Last week, I blogged about getting the correct white balance in your camera. This is usually my goal, but, if I'm out on a photowalk where the lighting conditions are changing frequently, I'm rarely going to take the time to make several changes to my camera's white balance. If you find yourself in this situation, you'll need to change things around in post-processing.
When you get your photos into your post-processing software, you can look at the white balance on your big monitor (it's calibrated, right?) and make judgments as to how well you captured the proper light. If you're a JPG shooter, your camera settings are burned in, but you can still make some adjustments. I shoot in RAW, so I have the much more latitude in making changes.
Here, I have the camera set for daylight, but the couple is in open shade. The white balance looks a little cool.
Daylight is about 5500K, and you can see, from the metadata reading, I bumped that up, in camera, to 5850K since I like a little extra warmth when I'm shooting people. In this case, that still wasn't enough for my taste.
I can use the White Balance Selector (the eye-dropper) to give Lightroom a chance to set a better white balance. You look for something close to an 18% gray, click the Selector on that spot, and Lightroom will make an adjustment. It is usually still too cool for me, so I use the Temp slider and move it to the right until I like the look.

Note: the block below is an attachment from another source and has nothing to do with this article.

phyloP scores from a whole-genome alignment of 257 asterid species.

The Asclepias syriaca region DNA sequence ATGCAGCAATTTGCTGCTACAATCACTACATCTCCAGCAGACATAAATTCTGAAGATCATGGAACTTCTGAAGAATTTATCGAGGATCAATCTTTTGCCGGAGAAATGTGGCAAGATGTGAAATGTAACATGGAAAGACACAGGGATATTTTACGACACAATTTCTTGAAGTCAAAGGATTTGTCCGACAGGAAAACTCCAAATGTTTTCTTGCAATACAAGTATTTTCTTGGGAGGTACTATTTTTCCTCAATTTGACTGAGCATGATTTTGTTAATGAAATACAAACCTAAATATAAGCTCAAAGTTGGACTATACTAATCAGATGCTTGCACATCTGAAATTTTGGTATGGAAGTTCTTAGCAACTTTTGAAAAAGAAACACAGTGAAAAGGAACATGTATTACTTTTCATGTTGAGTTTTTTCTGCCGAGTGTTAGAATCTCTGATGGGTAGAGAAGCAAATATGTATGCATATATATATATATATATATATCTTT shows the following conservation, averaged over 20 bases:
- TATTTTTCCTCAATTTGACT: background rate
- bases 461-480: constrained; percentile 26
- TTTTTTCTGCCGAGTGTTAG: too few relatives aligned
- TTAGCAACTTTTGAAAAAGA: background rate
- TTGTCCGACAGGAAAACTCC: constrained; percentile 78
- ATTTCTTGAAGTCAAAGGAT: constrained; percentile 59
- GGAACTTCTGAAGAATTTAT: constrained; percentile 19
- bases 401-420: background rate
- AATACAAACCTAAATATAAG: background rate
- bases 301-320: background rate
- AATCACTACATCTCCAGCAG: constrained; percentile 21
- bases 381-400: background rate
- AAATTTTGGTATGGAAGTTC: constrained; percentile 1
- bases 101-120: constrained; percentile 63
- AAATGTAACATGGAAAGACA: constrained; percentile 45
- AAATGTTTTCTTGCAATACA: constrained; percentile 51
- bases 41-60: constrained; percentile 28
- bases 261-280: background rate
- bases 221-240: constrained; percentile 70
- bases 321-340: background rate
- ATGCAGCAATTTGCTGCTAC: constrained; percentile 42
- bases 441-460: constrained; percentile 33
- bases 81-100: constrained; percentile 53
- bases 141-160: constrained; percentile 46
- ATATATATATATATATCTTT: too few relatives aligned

My workflow continues to the other adjustments I want to make to improve the photograph: exposure; contrast; lens correction; sharpness; etc. After I'm happy with the result, I look for photos that are in similar light and synchronize the settings across the others. All you need to do is highlight your finished photo first, and then select the others in similar light. Now push the Sync button and your options come up. White Balance is in the upper left, the first setting you can choose in the very long list of possibilities for synchronization.
This photograph has the additional challenge of the red reflection (from the two flags) on the bride's dress. I can take that out without going to Photoshop, using the brush tool, but that is a different blog.
White balance doesn't have to trouble you during your photo shoot. You just need to keep it in mind during your post-processing for better looking photos. You can make the changes quickly and easily in post-processing. Move the sliders until you have the look you want.